There are no evildoers among the Jewish People – Everyone is searching...

There are no evildoers among the Jewish People – Everyone is searching for the way – Waiting for someone to awaken them

“There are no evildoers among the Jewish People 

Everyone is searching for the way

Waiting for someone to awaken them”

Transcribed and translated from previous recordings of
HaRav Eliezer Berland Shlit”a

“And as the Ark set out on the journey…” (Bamidbar 10:35)

“And as the Ark set out on the journey”—this phrase is a parsha in and of itself. It is its own book, as it says in the Gemara (Shabbas 116a), “Wisdom has built her house, she has hewn out her seven pillars, (Proverbs 9:1), these represent the seven books of the Torah.”  Really, there are seven books in the Torah and not just five. The book of Bamidbar is divided into three separate books. The two pesukim, “And as the Ark set out on the journey” (10:35), “And when it rested, he would say, ‘Reside tranquilly…’” (10:36) are a book in and of themselves, found in the middle of the book of Bamidbar. Truly this is an awesome wonder that such a small section of only two lines can be a book on its own.

The parsha of “And as the Ark set out on the journey” is enclosed by two upside-down [letter] nuns. The letter nun hints at the 50th gate of holiness which is the most hidden. This gate can be achieved only though “And as the Ark set out on the journey”—only through traveling. So says the Zohar in parshas Behaaloscha (151a), “Go and see, there is no nun in the psalm of Ashrei.” Everyone knows that in the psalm of “Ashrei yoshvei beisecha” there is no verse that starts with the letter nun. So when do we get the nun? When do we merit to the letter nun? It is davka when a person is traveling! It is such a high level of holiness, it is such an awesome gate, that it is impossible to reach other than by traveling for the sake of heaven—to bring people back in teshuva. The Rebbe says—go, go, start traveling. All over the land of Israel there are people living by themselves in moshavim and kibbutzim who don’t see Rabanim and don’t listen to Torah classes and don’t know anything about Judaism. And the yetzer hara is burning! How could it be that their children won’t sin? When a person travels on the road and brings people back in teshuva, he doesn’t know how many people are actually being influenced to return in teshuva just from having seen him. They see a man with pa’os and with a light on his face and their hearts open up. Their hearts start burning and they wake up. Maybe, amongst all the people, there is one who laughs and makes fun, but 10,000 are awakened to teshuva. People look out of their windows and say, “If only that we should be like him, with a beard and pa’os.”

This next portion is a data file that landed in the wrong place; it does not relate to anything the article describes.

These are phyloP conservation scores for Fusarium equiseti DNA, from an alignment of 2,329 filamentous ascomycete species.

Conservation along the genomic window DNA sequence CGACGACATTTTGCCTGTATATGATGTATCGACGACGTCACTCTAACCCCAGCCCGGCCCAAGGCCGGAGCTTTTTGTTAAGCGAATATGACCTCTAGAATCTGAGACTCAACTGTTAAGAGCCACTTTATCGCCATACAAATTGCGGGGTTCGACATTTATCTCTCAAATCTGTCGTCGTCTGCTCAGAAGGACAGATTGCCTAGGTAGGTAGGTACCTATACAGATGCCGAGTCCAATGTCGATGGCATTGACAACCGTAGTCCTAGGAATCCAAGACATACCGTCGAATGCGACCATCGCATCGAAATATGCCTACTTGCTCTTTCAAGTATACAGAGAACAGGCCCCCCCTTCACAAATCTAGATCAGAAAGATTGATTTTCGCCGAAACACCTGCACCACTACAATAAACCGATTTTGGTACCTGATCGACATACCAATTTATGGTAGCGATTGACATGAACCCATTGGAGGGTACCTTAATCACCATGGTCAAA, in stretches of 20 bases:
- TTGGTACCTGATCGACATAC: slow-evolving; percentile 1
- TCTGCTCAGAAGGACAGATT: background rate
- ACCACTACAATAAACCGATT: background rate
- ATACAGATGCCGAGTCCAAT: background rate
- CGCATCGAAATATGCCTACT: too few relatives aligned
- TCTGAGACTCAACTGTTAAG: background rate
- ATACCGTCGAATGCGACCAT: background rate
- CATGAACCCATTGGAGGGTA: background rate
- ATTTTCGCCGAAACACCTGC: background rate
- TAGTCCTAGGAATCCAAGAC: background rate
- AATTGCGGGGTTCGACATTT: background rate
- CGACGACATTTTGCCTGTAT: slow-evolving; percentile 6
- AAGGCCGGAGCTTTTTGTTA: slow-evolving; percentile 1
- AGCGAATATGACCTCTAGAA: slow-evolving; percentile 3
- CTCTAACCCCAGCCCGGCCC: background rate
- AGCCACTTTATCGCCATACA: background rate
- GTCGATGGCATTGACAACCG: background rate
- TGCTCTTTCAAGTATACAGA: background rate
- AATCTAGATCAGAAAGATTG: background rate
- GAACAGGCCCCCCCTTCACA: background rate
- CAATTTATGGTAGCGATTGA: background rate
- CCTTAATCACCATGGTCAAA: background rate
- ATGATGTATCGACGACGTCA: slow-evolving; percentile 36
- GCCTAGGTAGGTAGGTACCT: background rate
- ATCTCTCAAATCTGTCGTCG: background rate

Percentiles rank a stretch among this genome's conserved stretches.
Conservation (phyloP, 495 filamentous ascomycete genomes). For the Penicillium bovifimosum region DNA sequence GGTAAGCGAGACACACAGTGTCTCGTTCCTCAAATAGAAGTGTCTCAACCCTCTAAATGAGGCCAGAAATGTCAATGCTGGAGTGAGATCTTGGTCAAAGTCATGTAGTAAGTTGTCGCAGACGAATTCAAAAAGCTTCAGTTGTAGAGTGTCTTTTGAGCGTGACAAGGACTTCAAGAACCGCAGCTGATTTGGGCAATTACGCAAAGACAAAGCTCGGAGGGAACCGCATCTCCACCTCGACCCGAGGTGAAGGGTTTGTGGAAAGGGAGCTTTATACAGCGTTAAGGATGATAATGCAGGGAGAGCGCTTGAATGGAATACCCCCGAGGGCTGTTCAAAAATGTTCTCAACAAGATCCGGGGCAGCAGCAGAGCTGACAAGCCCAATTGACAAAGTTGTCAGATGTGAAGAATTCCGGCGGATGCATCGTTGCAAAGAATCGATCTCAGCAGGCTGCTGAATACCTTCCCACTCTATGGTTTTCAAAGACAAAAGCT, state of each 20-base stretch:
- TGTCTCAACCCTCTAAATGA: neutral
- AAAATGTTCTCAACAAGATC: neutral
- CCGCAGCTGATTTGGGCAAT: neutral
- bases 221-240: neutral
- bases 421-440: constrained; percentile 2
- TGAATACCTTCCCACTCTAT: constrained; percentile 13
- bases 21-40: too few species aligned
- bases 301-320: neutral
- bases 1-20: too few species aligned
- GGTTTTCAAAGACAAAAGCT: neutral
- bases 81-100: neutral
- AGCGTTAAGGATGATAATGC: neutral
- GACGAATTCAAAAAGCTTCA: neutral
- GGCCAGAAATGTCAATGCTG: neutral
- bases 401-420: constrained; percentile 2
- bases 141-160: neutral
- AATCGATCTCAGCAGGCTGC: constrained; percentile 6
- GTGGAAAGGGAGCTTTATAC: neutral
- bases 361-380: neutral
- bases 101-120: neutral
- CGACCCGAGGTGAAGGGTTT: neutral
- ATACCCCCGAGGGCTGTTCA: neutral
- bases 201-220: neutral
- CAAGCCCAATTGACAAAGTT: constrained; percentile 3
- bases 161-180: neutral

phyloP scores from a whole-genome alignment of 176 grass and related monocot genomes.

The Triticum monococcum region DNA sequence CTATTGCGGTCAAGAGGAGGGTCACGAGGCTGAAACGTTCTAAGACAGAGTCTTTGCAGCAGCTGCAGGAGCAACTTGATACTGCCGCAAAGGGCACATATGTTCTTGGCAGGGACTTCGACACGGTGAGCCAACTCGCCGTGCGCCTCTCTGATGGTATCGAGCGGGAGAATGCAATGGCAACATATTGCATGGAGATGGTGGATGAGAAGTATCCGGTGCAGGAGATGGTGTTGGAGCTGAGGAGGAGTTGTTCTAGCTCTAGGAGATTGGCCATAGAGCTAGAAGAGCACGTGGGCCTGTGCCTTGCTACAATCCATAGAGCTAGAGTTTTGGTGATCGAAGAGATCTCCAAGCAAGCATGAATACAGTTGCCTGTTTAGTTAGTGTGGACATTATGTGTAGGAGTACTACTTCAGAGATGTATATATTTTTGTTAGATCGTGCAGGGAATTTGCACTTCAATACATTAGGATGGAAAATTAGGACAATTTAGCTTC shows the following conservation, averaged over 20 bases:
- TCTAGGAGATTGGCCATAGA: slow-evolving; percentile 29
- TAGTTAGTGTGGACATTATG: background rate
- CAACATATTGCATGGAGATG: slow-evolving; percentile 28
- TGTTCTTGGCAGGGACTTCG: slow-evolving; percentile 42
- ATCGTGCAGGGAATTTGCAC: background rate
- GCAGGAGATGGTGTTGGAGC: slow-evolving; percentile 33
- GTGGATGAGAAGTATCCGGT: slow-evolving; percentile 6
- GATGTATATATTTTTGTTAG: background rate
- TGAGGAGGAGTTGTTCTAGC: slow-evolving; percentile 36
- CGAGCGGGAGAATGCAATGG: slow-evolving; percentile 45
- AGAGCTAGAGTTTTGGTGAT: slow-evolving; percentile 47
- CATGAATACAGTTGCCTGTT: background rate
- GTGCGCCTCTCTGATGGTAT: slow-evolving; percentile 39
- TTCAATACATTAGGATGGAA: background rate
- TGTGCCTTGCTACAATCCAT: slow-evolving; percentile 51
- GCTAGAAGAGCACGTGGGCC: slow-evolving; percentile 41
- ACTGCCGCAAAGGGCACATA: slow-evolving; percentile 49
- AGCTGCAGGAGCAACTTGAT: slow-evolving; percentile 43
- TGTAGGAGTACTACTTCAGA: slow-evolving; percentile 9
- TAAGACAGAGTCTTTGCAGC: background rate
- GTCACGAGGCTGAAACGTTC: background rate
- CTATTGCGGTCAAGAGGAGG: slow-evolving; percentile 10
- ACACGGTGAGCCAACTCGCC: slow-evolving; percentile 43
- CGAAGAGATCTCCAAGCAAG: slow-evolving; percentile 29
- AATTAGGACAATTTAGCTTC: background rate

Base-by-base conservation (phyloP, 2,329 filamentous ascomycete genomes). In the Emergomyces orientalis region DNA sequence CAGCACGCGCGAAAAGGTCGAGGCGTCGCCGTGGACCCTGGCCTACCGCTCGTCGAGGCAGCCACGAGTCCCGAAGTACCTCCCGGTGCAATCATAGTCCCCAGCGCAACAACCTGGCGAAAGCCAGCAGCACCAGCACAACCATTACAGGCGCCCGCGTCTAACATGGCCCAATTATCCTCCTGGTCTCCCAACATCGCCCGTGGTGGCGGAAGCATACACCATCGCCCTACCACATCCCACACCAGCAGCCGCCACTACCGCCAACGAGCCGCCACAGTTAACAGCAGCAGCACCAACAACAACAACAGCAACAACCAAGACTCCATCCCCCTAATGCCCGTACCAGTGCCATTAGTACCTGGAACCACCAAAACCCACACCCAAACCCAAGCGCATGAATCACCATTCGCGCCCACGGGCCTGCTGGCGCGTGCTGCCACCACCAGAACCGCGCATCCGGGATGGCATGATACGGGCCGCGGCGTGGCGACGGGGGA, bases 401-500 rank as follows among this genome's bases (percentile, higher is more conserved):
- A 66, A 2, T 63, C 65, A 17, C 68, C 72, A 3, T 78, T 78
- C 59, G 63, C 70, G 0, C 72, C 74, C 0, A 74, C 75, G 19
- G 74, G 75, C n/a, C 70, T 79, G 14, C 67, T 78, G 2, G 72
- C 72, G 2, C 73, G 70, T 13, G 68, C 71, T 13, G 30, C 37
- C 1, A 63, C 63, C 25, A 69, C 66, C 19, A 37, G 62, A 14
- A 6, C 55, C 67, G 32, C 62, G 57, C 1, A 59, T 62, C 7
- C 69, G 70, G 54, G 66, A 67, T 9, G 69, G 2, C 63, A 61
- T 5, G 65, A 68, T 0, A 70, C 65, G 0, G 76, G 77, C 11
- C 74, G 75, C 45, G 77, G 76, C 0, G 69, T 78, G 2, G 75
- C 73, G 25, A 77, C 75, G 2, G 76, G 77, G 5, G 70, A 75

When they see a religious person, a holy person, their neshama springs to life! It comes alive and it wants to attach itself to this Jew. A person sets out with a shining face, and he goes and knocks on some darkened door, and people see such an angel and immediately everyone gets up and runs to the door. There was such a story in Gush Katif in a Meretz moshav where avrechim went to spread Torah and when they finished and wanted to go home, everyone started running towards them—all the children in their shorts and undershirts, and they shouted, “Why are you abandoning us? Help us! We don’t know what to do!” Whoever does such an important mitzvah as this and travels from city to city and from moshav to moshav—all the time learning, of course. Before a person learns for eight hours, there is no reason to go out!  You need to learn for eight hours and then spread Torah for eight hours, and you can also learn on the way while you are traveling. Then a person arrives full of Torah and he has a shining face, and when people see his shining face then they immediately make teshuva, because everyone else is walking around with sour or broken expressions on their faces. And when someone who learns Torah shows up, they see him like a G-dly angel with pa’os and a beard, with a shining face, and everyone makes teshuva!